- The Washington Times - Thursday, June 26, 2003

John, Joe, Mike and Osama

John B. Childers, president and CEO of the Washington-based Consortium of Universities, read with interest our item about an American couple who — upon arrival to Florida by sailboat from Mexico — went to great lengths to check in with the U.S. Customs Service, as required by law.

When the couple finally was able to reach a customs officer by telephone — one day later — he asked them two questions: “Are you both American citizens?” and “Do you have any avocados on board?”

Now Mr. Childers tells this column, “I recently had the same experience in Minnesota. Upon returning from a fishing trip into the Boundary Waters area between the United States and Canada, my cousins and I went to report in to the Customs office near Ely, Minn.

“Upon arriving at the office — a trailer by the side of the road about 15 miles from the border — we found it closed at 4:15 p.m. on Friday afternoon. There was a sign that said to just put the form with the names of the members of our party in a box that was attached to the side of the trailer.

“We did,” says the CEO, “but obviously there was no check to see who actually was in our group.”

We trust you didn’t pick up any hitchhikers, Mr. Childers — or bring back any northern avocados.

Peace unto you

Bethesda has a multimillion-dollar “peace palace.”

So does Lexington, Ky., and Fairfield, Iowa. And another 97 peace palaces are slated to be built, until such time as there’s one in each of America’s 100 largest cities. All of these palaces will be dedicated entirely to promoting peace for a turbulent world and bringing relief to stressed populations.

Now, we learn, quantum physicist and 2000 Natural Law Party presidential candidate John Hagelin is introducing the “U.S. Peace Government.”

He’ll announce this second “complementary” government, which will include 400 of America’s top medical doctors, business leaders, policy-makers and university professors, Wednesday at the Hay Adams Hotel, across the street from the White House.

Mr. Hagelin says he’s already helped raise more than $100 million for this new government’s “peace projects,” including funds to establish a flagship campus for a new “University of Peace.”

As for protecting all of these peace initiatives?

The good doctor says he will rely on the existing U.S. government for “crisis management.”

Pass the nuts

A pill by any other name might not be so cheap after all.

Sens. Judd Gregg, New Hampshire Republican, and Charles E. Schumer, New York Democrat, have attached the Greater Access to Affordable Pharmaceuticals amendment to the Medicare bill to increase the availability of generic drugs.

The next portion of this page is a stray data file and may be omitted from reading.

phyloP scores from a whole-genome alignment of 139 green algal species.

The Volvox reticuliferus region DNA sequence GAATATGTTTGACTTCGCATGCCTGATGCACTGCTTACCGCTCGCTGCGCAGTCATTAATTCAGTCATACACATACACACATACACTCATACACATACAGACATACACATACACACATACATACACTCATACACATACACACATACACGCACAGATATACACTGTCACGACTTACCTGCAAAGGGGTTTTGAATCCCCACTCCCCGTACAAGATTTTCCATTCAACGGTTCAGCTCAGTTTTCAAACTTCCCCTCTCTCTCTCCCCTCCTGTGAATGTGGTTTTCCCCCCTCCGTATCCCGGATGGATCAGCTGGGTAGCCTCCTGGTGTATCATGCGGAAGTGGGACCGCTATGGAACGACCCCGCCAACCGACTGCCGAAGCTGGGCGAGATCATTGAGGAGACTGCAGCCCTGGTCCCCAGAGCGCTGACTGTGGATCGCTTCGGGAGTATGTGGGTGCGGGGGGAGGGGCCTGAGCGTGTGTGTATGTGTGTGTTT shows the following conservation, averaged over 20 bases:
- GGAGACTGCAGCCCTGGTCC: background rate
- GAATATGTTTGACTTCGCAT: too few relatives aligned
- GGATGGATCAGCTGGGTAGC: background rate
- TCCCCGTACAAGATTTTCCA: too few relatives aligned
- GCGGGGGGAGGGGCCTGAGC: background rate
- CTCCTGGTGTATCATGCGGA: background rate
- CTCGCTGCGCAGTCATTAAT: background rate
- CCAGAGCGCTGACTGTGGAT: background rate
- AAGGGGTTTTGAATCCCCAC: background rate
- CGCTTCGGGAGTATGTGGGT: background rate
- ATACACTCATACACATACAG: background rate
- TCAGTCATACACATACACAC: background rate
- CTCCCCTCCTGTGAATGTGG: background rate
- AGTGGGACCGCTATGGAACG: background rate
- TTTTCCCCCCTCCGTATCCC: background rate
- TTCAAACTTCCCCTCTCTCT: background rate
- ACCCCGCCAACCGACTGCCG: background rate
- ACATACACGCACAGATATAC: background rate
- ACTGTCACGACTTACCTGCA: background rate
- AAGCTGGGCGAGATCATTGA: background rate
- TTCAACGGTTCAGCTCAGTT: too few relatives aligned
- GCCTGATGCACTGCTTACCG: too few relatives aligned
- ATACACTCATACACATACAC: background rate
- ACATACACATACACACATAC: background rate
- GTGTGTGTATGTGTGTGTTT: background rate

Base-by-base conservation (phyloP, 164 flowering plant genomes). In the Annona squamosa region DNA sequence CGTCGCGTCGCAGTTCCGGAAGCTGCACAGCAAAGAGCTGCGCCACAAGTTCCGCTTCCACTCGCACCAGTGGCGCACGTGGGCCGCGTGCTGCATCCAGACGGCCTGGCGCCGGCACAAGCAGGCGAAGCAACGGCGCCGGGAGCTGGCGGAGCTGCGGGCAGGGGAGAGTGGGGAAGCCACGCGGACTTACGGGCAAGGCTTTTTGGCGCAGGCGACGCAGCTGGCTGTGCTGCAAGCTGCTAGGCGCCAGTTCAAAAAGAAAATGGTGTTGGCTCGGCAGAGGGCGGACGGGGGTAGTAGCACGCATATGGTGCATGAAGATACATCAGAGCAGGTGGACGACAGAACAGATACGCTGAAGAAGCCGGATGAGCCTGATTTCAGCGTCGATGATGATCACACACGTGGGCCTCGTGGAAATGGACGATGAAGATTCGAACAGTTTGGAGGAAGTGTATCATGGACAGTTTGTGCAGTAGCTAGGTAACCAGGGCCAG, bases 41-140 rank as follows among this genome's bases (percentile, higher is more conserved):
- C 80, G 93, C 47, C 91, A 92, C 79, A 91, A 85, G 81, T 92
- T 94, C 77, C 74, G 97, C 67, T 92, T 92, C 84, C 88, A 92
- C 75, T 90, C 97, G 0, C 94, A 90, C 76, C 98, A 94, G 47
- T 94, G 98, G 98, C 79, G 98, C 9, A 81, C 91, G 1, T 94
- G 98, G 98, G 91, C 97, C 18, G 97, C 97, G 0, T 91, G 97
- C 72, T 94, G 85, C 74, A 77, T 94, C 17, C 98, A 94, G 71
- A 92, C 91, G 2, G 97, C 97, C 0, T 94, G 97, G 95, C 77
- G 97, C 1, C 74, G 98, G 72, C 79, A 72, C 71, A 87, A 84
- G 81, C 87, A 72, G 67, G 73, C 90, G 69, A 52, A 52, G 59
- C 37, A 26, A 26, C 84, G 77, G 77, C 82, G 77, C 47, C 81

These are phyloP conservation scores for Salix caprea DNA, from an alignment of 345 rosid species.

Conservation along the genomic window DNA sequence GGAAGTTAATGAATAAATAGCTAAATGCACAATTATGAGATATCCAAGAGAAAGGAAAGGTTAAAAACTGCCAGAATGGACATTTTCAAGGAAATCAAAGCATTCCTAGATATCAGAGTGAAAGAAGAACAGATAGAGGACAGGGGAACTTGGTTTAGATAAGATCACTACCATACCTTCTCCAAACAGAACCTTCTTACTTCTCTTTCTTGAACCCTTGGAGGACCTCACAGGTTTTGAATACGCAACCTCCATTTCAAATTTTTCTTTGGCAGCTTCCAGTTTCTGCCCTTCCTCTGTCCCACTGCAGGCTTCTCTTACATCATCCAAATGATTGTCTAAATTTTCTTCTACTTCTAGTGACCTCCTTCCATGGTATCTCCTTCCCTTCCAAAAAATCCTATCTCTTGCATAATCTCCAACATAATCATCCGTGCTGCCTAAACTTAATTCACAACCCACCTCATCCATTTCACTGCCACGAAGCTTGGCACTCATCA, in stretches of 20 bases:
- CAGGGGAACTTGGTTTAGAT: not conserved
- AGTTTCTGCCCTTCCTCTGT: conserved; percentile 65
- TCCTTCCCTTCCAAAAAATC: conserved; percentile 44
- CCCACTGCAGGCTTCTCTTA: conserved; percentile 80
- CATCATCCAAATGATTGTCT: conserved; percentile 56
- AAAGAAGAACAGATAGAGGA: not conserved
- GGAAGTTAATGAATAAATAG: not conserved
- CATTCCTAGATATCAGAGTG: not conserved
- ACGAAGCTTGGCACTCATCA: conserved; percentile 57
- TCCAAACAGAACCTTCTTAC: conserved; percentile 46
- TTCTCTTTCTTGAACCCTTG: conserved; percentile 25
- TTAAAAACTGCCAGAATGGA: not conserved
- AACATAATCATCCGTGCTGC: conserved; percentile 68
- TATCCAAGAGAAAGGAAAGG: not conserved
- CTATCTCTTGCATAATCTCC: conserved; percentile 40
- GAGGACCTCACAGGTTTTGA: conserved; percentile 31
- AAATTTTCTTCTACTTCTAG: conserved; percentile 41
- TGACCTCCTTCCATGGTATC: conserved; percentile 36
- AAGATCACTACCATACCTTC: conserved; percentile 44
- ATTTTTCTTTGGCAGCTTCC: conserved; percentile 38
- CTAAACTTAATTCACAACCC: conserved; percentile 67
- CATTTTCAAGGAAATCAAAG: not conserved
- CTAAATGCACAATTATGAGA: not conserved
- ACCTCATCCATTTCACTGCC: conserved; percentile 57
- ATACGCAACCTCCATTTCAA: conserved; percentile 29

But some say the legislation would weaken patent protections that innovator drug companies receive and open the door to foreign companies as far away as India to export “copycat” generic drugs to the United States.

Frontiers for Freedom, a Virginia-based think tank, says the amendment also would hamper the ability of brand-name manufacturers to recoup hundreds of millions of dollars spent developing, testing and negotiating Food and Drug Administration approval for new drugs.

Drug makers reinvest those dollars into developing life-saving medications for conditions such as Alzheimer’s disease and diabetes, it explains.

Kerri Houston, the group’s vice president of public policy, says, “Anybody can copy a pill, but restricting the time innovative drug companies have to recoup [research and development] costs is more than bad economic and health policy. It’s just plain nuts.”

Corn-polishing

An eager aide for Sen. John Edwards, North Carolina Democrat, called up National Journal’s Hotline this week to make the specific, obscure point that Mr. Edwards had supported one of Sen. Tom Harkin’s Medicare amendments.

That would be Tom Harkin, Democrat from the state of Iowa, home to the nation’s first presidential nominating contest. Mr. Edwards is one of four Democratic senators running for president.

Mr. Harkin has remained unbiased in the crowded primary and has spent equal time introducing each of the candidates to his crucial home-state voters.

The Edwards aide went on to point out that Sen. John Kerry of Massachusetts and Sen. Joe Lieberman of Connecticut missed the vote on Mr. Harkin’s amendment. Had the two men — both running against Mr. Edwards for the Democratic nomination — been on hand for the vote, Mr. Harkin’s amendment would have passed. The other senator seeking the White House, Bob Graham of Florida, voted to back Mr. Harkin.

“We’re sorely disappointed the amendment was killed,” Harkin spokeswoman Allison Dobson told a reporter from The Washington Times.

Asked whether her boss would seek revenge against Mr. Kerry and Mr. Lieberman in the cornfields back home, Ms. Dobson chuckled and replied: “I don’t think it will hurt their chances in Iowa.”

John McCaslin, a nationally syndicated columnist, can be reached at 202/636-3284 or jmccaslin@washingtontimes.com.

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